a tenfold increase in profit based on something that has little cost to
press (CDs)

I'm hoping that the same thing happens to cult movies, cult books,
pretty much everything. The onset of DVD's should make the availability
and price much lower, when mass-marketing via web is a reality.

Now, if only the companies could come up with a way to encrypt the data,
on disk, so that no one could successfully *pirate* it. Now, that would
be extremely helpful at lowering prices.

Ed

[6]-----------------------------------------------------------------
From:           Wes Folkerth <
 This e-mail address is being protected from spambots. You need JavaScript enabled to view it
 >
Date:           Wednesday, 30 Apr 1997 00:11:16 -0400
Subject:        CD-ROM pricing

I agree with those who have recorded their objections to the pricing of
electronic research materials.  While it does only cost around 10
dollars to actually burn the CDs (and probably much less if done in
bulk), I imagine the real costs come into play during the compiling of
materials and the seemingly countless hours of data entry that must be
required for some of the more comprehensive e-text collections.

Does anyone on the list actually know who enters the data that appears
on these materials?  My local reference librarian informed me that at
least one of the major companies in the industry uses very low-wage
foreign labour for straight text entry.  I've done this kind of work,
and it's far more physically demanding than one would think.  They have
each text completely entered twice, and then use a synchronization
program to catch errors.  I can't verify this in any way, and would like
to hear from someone who knows more.

Finally, I would like to suggest that one response to the research
materials pricing problem involves a little DIY, of the kind that made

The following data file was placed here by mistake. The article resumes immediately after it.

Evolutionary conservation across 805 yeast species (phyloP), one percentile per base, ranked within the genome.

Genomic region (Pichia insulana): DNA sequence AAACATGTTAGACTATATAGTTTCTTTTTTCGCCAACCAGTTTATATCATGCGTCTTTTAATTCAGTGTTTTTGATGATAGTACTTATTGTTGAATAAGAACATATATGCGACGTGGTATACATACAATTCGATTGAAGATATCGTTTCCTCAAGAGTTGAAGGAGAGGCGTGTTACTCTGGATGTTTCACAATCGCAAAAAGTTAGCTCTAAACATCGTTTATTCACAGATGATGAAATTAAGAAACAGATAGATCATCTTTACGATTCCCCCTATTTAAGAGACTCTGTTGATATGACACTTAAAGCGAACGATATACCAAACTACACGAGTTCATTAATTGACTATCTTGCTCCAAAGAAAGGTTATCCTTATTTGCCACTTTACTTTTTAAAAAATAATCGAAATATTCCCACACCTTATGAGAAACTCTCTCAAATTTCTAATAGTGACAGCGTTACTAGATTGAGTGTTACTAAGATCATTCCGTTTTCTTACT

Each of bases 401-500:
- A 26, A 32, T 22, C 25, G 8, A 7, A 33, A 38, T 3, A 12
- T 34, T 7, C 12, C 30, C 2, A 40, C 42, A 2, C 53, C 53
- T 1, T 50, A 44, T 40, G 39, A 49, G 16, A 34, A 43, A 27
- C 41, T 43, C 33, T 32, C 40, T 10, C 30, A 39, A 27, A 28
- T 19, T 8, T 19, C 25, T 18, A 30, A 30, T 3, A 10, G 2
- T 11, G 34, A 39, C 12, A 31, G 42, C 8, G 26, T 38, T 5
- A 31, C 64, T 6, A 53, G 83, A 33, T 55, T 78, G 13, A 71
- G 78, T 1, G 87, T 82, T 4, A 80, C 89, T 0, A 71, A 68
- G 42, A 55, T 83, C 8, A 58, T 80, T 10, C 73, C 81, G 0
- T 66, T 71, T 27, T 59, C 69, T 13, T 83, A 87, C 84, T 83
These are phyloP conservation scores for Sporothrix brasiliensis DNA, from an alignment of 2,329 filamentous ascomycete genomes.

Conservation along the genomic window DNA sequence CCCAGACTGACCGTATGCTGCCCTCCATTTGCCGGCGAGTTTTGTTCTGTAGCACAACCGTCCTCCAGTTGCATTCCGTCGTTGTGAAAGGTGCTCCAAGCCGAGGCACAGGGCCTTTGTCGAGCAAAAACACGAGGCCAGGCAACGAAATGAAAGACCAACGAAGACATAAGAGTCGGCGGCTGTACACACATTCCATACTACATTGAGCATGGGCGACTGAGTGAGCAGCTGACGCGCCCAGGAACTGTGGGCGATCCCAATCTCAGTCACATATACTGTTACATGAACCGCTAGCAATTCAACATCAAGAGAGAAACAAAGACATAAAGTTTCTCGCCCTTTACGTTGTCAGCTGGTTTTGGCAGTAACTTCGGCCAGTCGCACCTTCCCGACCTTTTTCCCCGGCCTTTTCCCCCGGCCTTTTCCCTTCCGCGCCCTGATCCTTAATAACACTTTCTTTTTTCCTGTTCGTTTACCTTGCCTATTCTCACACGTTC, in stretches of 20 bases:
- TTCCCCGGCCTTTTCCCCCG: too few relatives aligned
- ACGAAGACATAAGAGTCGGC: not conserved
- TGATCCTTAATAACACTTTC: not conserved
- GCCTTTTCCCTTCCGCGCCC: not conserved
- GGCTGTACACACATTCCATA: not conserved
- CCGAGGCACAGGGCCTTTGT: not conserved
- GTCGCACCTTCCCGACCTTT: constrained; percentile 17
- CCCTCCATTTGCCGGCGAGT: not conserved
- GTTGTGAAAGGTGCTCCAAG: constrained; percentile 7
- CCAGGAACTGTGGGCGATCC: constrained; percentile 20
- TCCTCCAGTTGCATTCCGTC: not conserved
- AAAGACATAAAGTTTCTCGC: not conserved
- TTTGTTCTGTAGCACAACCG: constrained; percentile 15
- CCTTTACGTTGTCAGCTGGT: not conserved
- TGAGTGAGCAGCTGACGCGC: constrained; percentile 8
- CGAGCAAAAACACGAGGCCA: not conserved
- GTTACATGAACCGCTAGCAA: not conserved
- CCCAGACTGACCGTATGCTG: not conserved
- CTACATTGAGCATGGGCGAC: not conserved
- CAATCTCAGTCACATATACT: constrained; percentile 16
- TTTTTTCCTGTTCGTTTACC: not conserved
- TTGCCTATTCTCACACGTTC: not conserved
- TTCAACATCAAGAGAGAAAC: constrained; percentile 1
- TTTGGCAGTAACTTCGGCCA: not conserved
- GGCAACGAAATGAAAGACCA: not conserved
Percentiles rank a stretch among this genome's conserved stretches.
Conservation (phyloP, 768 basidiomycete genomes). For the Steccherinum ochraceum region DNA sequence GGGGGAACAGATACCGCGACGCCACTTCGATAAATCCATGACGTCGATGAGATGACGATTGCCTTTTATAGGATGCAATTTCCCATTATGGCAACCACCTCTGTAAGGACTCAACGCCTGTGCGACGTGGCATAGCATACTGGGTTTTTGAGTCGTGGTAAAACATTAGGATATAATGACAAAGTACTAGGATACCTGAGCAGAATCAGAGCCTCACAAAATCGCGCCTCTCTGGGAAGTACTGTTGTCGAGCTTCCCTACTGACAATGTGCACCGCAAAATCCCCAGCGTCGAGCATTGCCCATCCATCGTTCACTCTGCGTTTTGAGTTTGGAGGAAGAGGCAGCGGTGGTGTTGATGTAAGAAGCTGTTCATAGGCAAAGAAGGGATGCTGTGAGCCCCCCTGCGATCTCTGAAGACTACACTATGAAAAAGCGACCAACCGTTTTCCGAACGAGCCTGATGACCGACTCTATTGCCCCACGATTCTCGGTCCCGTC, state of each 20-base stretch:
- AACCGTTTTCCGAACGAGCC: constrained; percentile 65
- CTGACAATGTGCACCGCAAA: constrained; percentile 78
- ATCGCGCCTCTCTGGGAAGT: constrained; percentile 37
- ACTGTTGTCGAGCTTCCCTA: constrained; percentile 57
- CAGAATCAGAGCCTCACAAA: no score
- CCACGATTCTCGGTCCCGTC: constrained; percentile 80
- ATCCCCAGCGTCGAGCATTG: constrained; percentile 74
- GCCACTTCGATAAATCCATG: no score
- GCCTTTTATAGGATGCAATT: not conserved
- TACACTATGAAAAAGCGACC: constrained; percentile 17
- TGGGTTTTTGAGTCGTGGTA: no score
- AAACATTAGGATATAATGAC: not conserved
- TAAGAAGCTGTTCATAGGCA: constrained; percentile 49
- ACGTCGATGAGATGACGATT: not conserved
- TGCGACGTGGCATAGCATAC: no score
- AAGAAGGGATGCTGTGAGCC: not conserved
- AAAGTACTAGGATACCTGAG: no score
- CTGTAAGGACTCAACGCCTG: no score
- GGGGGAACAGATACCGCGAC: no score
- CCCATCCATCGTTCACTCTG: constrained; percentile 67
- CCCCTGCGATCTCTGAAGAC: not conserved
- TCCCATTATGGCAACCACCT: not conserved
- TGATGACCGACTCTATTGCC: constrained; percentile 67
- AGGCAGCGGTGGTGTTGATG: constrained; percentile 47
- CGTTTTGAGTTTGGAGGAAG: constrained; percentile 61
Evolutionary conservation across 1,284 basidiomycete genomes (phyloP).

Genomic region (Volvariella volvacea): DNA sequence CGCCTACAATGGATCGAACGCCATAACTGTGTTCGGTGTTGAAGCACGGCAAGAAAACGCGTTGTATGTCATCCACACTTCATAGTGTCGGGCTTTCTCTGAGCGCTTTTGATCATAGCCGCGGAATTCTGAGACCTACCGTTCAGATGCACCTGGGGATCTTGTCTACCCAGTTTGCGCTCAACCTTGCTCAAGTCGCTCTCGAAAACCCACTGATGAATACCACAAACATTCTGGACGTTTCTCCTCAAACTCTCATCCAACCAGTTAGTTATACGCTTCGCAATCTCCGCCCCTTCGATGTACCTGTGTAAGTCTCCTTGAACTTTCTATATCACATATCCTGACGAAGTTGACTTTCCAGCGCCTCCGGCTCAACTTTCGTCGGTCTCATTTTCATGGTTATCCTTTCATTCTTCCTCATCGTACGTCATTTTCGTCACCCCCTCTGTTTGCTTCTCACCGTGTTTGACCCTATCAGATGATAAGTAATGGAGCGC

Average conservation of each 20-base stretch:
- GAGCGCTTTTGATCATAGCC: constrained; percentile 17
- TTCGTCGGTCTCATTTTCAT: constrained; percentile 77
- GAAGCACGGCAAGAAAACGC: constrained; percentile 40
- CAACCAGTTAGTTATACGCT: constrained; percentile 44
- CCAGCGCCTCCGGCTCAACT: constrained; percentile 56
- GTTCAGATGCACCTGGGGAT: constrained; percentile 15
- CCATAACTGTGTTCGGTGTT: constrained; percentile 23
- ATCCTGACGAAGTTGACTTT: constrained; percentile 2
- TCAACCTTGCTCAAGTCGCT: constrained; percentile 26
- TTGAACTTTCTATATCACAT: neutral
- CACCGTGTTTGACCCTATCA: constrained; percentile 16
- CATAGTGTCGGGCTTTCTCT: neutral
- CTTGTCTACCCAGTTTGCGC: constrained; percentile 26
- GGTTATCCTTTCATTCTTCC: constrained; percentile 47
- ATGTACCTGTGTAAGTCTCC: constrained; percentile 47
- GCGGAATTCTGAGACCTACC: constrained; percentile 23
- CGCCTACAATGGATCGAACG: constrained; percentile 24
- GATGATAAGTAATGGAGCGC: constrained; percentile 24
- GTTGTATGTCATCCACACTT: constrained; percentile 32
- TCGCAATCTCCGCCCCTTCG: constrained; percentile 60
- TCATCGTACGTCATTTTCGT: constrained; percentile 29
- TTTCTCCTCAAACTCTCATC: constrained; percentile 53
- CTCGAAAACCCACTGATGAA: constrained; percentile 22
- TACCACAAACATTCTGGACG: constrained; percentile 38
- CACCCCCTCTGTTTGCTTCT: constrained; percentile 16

the internet and SHAKSPER possible in the first place.  People like
Michael Best (Internet Shakespeare Editions) and Don Foster (SHAXICON)
have been working on projects for several years now that promise to
become important research materials, available to the entire academic
community for no cost.  I'm grateful for their spirit of academic
generosity.

Wes Folkerth

 This e-mail address is being protected from spambots. You need JavaScript enabled to view it
 

[7]-----------------------------------------------------------------
From:           Nick Kind <
 This e-mail address is being protected from spambots. You need JavaScript enabled to view it
 >
Date:           Wednesday, 30 Apr 1997 09:06:31 +0100
Subject: CD-ROM (re: SHK 8.0497)
Comment:        Arden Shakespeare CD-ROM (re: SHK 8.0497)

Jeff -

I'm glad you think our product is "fabulous" - thank you. Naturally, I'm
disappointed that you (and others) find the price difficult; we have
thought very carefully about it in consultation with an eminent
editorial board. We feel that you are getting excellent value for money
with:

*A highly sophisticated interface which brings Shakespeare research onto
a new level. It includes thousands of hypertext links, is fully
searchable in a number of complex ways, and lets you display a lot of
information simultaneously but clearly (notably folio, quarto, Arden
text and commentary all on the same, scrollable, screen).

*All 39 Arden 2 texts, including apparatus, plus the Arden 1 Sonnets
(these latter weren't produced in Arden 2)

*Bullough's Sources, Bevington's Bibliography, Abbott's Grammar, Onions
and Eagleson's Glossary, and Partridge's Bawdy.

*Facsimiles of the folios and quartos (and in some cases extra quartos)
for all plays wherever these are available.

The price, as you say, includes a ten user license. So leaving out the
folio and quarto facsimiles, even though these were costly and are a
vital part of the CD, you get a price of under $100 per text ($3,995
list price by 45 texts); divide this into the allowed number of users
and you get under $9 per person, per text. That's less than the price of
the paper book for each student - and you get all the benefits of our
interface!

Incidentally, the development of the Arden CD-ROM has taken several
years and cost over 600,000 pounds sterling to develop directly so far,
excluding any "overhead" cost (i.e. staff/ buildings/ admin/ management
etc. at Routledge and Thomas Nelson). So we're probably looking at a
million dollar plus development cost.

Please feel free to respond to me either in public here on SHAKSPER or
privately via email. I've recently been employed specifically to develop
the Arden electronically and would be interested in any comments,
suggestions, likes or dislikes people may have about Shakespeare in any
electronic format, including the internet. I'm here to try and develop
things you want to use and buy!

Nicholas Kind
Electronic Development Editor
The Arden Shakespeare

 This e-mail address is being protected from spambots. You need JavaScript enabled to view it
 
 

©2011 Hardy Cook. All rights reserved.